I think that children who are used to being "shuffled" from place to place, like nomads, have security issues.  Maybe I'm wrong, it's just my opinion.  That is my greatest fear.

Life is so not about me, and that is one of the greatest lessons I have learned.  Being able to help Chuck have the family he has always wanted for himself and his son is honestly all I want.  I was put here for this purpose, and if all I need to do is love this little boy...then psssshhhh!  I.got.this.


Saturday, May 11

The Stuff I Said at Church Today...

I was asked to speak at the Mother-daughter banquet at Church, and I just wanted to share my "speech"...that's a very loose term used here....
Anyway, my mom was not able to come so this is mostly for her, since I know I will not stand up and do it again:).
I love you mama.

Making Your Cake and Eating it Too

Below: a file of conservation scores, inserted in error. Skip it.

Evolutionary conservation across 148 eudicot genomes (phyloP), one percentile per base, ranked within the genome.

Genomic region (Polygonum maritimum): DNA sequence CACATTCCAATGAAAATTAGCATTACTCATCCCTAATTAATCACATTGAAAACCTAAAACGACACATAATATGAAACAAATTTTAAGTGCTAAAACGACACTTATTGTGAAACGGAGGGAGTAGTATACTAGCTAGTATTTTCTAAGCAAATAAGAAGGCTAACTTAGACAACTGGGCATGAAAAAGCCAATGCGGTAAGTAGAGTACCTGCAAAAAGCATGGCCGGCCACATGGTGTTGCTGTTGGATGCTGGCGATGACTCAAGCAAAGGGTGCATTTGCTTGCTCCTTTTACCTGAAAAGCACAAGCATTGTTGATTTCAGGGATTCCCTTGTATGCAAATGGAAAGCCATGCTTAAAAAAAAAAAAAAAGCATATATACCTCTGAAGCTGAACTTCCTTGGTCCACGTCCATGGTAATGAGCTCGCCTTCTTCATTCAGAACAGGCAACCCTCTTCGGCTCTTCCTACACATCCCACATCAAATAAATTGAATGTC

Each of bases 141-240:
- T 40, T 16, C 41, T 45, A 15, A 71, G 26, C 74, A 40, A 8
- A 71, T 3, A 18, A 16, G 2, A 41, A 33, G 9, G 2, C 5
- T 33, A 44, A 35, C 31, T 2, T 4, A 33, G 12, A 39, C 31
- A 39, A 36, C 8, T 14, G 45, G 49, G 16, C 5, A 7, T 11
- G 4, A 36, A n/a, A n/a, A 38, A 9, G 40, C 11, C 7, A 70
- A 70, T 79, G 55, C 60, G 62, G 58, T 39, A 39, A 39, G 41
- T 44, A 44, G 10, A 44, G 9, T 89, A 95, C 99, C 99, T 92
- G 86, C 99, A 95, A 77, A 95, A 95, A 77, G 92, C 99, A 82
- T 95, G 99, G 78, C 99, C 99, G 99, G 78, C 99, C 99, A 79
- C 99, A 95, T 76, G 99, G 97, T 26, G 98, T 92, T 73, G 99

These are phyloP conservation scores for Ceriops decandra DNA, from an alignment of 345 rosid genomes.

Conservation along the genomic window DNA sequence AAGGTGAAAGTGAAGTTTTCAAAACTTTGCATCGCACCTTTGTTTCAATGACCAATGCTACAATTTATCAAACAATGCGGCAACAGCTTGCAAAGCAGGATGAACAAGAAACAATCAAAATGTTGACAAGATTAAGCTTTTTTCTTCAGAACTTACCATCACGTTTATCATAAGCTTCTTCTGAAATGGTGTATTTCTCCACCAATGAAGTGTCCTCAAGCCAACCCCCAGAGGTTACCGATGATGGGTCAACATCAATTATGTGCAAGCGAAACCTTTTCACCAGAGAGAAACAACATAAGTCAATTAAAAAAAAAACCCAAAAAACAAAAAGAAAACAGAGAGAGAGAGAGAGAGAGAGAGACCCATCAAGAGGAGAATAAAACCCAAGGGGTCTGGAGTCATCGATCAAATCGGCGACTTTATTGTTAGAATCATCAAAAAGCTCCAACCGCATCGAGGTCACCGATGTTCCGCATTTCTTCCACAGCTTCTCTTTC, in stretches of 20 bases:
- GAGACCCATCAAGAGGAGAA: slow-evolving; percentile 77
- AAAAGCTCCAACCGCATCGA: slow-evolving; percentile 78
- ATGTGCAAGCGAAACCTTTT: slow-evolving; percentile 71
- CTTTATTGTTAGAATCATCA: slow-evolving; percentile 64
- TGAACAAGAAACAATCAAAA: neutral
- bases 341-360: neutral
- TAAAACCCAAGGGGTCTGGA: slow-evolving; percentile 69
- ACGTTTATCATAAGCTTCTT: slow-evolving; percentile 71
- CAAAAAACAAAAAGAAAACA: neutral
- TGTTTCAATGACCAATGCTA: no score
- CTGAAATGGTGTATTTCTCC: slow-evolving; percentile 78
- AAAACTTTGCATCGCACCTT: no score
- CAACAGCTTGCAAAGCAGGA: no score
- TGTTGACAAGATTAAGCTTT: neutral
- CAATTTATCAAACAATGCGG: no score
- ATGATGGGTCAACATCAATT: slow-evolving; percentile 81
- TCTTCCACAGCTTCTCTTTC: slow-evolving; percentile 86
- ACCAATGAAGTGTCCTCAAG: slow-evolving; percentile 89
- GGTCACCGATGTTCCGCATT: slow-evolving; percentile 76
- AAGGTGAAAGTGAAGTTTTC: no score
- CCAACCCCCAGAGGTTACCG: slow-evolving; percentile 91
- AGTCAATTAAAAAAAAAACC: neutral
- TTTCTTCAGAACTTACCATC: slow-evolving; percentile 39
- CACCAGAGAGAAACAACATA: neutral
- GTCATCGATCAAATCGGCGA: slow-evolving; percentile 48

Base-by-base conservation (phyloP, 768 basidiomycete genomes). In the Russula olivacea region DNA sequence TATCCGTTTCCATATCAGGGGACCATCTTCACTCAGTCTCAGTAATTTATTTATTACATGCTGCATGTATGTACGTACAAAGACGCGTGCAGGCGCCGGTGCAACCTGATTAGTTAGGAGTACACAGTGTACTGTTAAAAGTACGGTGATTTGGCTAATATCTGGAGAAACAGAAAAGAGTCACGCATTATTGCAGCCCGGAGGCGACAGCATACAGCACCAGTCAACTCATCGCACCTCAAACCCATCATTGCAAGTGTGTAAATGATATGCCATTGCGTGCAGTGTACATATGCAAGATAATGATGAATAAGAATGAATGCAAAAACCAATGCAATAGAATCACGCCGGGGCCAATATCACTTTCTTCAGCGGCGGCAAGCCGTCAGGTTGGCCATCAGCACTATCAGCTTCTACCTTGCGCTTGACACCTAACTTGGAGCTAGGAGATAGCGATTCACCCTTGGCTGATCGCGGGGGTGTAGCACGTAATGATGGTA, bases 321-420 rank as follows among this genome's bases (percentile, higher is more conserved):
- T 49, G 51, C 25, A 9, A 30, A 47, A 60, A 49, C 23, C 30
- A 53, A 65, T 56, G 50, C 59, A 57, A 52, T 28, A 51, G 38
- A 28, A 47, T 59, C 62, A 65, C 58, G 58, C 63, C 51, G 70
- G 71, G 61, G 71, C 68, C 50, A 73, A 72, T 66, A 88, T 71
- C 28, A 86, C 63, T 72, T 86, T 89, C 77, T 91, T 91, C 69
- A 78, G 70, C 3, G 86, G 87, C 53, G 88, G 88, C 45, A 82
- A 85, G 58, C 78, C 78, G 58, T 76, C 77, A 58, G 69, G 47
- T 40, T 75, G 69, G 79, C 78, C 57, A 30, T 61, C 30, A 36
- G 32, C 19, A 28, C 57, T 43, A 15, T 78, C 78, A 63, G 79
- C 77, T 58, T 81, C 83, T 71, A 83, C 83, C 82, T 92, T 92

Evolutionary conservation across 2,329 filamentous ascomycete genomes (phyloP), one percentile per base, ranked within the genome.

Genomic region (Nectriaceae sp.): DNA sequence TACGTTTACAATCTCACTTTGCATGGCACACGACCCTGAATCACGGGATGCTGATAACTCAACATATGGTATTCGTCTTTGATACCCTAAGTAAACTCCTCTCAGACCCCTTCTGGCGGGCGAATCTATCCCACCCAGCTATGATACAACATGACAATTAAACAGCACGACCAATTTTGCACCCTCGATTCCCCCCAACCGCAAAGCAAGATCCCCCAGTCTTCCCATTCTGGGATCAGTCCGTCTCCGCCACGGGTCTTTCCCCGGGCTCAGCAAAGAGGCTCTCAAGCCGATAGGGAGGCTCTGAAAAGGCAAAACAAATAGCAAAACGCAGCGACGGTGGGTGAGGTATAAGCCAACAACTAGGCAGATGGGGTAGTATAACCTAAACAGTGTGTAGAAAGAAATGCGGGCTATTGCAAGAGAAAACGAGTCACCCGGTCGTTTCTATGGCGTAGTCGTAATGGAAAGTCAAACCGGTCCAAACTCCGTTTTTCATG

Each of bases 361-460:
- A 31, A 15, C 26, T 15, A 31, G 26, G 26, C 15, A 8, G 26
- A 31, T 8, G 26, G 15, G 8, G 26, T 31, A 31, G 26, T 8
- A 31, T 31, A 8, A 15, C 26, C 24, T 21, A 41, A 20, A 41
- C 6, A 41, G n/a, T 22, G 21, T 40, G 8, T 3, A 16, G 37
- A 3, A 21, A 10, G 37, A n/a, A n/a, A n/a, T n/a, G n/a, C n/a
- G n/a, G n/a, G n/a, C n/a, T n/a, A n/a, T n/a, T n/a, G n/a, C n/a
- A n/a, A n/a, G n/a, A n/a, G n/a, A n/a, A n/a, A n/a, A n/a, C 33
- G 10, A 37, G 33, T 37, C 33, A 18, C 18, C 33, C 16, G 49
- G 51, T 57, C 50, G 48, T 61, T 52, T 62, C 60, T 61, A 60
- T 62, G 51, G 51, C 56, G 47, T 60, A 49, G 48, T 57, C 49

Happy Mother’s Day!!
For those of you who don’t know me, my name is Rachael and I have been a member here at Rio180 for a couple of years now.  A few weeks ago Tammy asked me if I would be attending the mother-daughter banquet, and if so she would like for me to speak…me….speak.  Yeah. My internal response was oddly enough the same way my husband reacted, except he actually said, “Ok, so why did they ask you to speak?”.  I gave him the same answer I’ll give you today…I have no idea.  But I will give Tammy credit; she knew what she was doing when she caught me right after service one Sunday morning.  I am totally the first one to leave.  Hi, I’m that person.  So suddenly I have this small obstacle standing between me and the exit and what am I gonna do?  Of course I will name my daughter after you.  Need a kidney?  We can make that happen!  Speak at a banquet?  No problemo senorita!  Just scootch a bit to the left there…all righty, seeyabye.